From the May 5, 2003 issue: And the journalists and politicians he bought with it.
May 5, 2003, Vol. 8, No. 33 • By STEPHEN F. HAYES
Some of the transactions were straightforward cash payments, often in U.S. dollars, handed out from Iraqi embassies in Arab capitals--luxury cars delivered to top editors, Toyotas for less influential journalists. "This was not secret," says Salama Nimat, a Jordanian journalist who was jailed briefly in 1995 in that nation for highlighting the corruption. "Most of it was done out in the open."
Other transactions were surreptitious or deliberately complex--coveted Iraqi export licenses for family members of politicians, oil kickbacks through third parties, elaborate "scholarship" arrangements. In a region where leaders count their fortunes by the billion and workers by the penny, such payoffs are common. The Saudis, of course, have financed public works throughout the Middle East and Africa. But no one played the game like Saddam Hussein.
The Galloway affair was triggered when a reporter happened upon a slim, blue folder at one of the 23 Iraqi ministries--a snowflake in the avalanche of information loosed by the removal of Saddam Hussein from power. Some of the regime's records no longer exist. Iraqi officials destroyed some before the war began. Coalition bombs wiped out others. Looters made off with more. Still, Bush administration sources say they have recovered enough Iraqi government and Baath party documents to fill 100 semi-trailers. "We're overwhelmed with information," says one Pentagon official. "It's going to take a long time to go through it all."
That process is just now beginning--a fact that is surely rattling nerves around the world.
IRAQ IS WINNING the battles in the propaganda war with a modest media strategy, despite a multi-million dollar U.S. campaign featuring painstakingly choreographed briefings and Hollywood-style sets. Undeterred by America's elaborate media plan, Iraq is making its mark on the airwaves with its decidedly basic approach, media pundits say.
From a crude Baghdad set, Iraqi ministers each day knock down Western media reports and list their latest claims of conquest, sometimes wielding chrome-plated Kalashnikovs. Unlike America and its allies, theirs is a simple message delivered directly: "We will defeat the infidel invaders."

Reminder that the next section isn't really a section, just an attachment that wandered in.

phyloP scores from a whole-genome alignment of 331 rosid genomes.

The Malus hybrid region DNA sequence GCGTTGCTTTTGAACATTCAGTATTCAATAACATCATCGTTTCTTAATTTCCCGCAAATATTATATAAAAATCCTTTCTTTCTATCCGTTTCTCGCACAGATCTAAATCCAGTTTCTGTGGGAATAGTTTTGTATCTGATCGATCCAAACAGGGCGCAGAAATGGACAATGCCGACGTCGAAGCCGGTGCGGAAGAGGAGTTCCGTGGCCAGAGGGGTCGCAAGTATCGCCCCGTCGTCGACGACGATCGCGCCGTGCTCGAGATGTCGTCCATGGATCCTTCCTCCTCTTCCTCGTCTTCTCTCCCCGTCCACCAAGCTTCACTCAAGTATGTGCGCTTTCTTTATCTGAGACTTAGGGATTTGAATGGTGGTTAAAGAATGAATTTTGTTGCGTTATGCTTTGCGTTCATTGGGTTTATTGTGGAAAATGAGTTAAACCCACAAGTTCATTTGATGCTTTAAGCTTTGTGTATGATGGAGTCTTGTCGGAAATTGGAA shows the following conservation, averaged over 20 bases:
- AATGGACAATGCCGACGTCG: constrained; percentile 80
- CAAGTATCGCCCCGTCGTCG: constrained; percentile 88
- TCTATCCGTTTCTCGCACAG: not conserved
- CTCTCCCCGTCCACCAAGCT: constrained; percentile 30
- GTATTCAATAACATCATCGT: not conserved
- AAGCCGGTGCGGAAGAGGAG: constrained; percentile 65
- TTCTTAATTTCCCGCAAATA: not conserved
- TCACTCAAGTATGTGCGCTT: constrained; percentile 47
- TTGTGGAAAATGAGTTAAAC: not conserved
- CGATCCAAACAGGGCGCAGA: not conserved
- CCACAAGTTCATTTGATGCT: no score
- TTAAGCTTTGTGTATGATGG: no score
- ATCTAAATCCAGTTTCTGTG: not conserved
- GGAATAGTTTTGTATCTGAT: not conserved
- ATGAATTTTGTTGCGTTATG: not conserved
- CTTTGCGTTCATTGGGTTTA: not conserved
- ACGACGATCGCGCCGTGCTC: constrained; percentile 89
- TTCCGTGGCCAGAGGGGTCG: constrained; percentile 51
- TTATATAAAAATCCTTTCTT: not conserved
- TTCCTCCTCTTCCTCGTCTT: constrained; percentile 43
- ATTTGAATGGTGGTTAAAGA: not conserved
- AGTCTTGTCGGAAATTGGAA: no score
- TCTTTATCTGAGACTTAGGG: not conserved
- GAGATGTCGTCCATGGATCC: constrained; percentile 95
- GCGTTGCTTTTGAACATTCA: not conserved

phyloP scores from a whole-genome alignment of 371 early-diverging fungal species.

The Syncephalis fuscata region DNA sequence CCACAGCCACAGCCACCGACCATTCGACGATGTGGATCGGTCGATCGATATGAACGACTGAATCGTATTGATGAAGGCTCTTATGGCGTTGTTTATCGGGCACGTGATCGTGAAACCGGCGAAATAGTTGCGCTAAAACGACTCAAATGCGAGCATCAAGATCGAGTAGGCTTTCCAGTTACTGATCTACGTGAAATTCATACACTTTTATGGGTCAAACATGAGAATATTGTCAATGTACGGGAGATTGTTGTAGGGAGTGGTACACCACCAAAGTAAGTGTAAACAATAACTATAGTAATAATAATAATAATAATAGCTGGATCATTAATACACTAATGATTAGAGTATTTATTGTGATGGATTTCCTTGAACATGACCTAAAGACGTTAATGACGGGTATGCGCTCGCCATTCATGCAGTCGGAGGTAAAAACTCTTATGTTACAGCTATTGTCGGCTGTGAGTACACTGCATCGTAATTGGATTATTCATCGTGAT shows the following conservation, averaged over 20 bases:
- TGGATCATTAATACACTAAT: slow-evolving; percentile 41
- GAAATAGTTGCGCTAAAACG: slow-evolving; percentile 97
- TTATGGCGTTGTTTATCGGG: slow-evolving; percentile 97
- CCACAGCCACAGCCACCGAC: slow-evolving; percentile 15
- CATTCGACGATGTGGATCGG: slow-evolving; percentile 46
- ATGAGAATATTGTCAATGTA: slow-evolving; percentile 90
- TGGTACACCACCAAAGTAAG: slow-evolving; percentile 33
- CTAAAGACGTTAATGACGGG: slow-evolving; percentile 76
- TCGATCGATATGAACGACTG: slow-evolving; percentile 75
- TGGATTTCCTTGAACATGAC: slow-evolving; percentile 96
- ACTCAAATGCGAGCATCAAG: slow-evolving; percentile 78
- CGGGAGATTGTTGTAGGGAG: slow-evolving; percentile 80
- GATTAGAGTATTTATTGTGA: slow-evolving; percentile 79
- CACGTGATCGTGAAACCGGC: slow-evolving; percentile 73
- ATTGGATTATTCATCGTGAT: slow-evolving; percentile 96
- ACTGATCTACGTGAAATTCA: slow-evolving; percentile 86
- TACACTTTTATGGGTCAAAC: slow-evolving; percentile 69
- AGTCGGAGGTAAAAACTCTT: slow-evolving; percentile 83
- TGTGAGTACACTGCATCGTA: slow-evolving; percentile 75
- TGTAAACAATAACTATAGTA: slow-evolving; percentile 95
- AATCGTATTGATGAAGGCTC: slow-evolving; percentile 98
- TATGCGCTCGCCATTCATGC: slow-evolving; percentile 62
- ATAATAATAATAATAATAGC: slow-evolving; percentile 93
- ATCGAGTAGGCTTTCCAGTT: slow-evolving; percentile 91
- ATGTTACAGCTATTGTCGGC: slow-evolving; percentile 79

Despite poorly-lit surroundings and a sea of microphones often crowding the view, Iraqi Information Minister Mohammed Saeed al-Sahaf has become something of a global television star . . .
Those words came from Reuters' European media reporter Merissa Marr on April 1, 2003, in a news report that despite the dateline apparently was not a parody. Marr either did not know or chose to ignore a crucial fact: Scores of journalists throughout the Arab world and Europe were on Saddam Hussein's payroll.
"For years, the Iraqi leader has been waging an intensive, sometimes clandestine, and by most accounts highly effective image war in the Arab world," wrote Wall Street Journal reporters Jane Mayer and Geraldine Brooks in an exposé published February 15, 1991. "His strategy has ranged from financing friendly publications and columnists as far away as Paris to doling out gifts as big as new Mercedes-Benzes."
That campaign continued until days before the regime was deposed. "If they're not bought and paid for, they're at least rented," says a top national security official, who adds that the administration has intelligence implicating big-name journalists throughout the Arab world and Europe.
"I could give you lots of names," says Tareq al-Mezrem. "Everyone knows them on the street. Everyone knows this information."
In a series of interviews conducted in Kuwait City and Washington in recent weeks, Arab journalists and media experts said the same thing. Several of those interviewed, with assurances of confidentiality, provided names, lots of them. If their reports are accurate, the Iraqi regime's "modest media strategy" so appealing to Reuters' Marr was actually an elaborate scheme to buy victory in the propaganda war with the United States.
"To lots of people, Saddam Hussein and his regime was a godsend," says a Washington-based columnist for a prominent Arabic-language newspaper. "Only a few journalists [in the Arab world] didn't take money from him."
Estimates of Saddam Hussein's personal fortune range from $2 billion to $40 billion. Over the past two weeks, coalition soldiers found nearly $800 million in U.S. cash stashed in a high-rent Baghdad neighborhood. With that kind of money at his disposal, it's no wonder Saddam Hussein could buy journalists in countries like Jordan, where the average per capita income is $1,630.
The boxes of money found in Baghdad last week were tied with ribbon stamped "Bank of Jordan," which doesn't surprise Salama Nimat, who spent much of his career exploring the shady financial ties between Saddam and the Jordanian elite.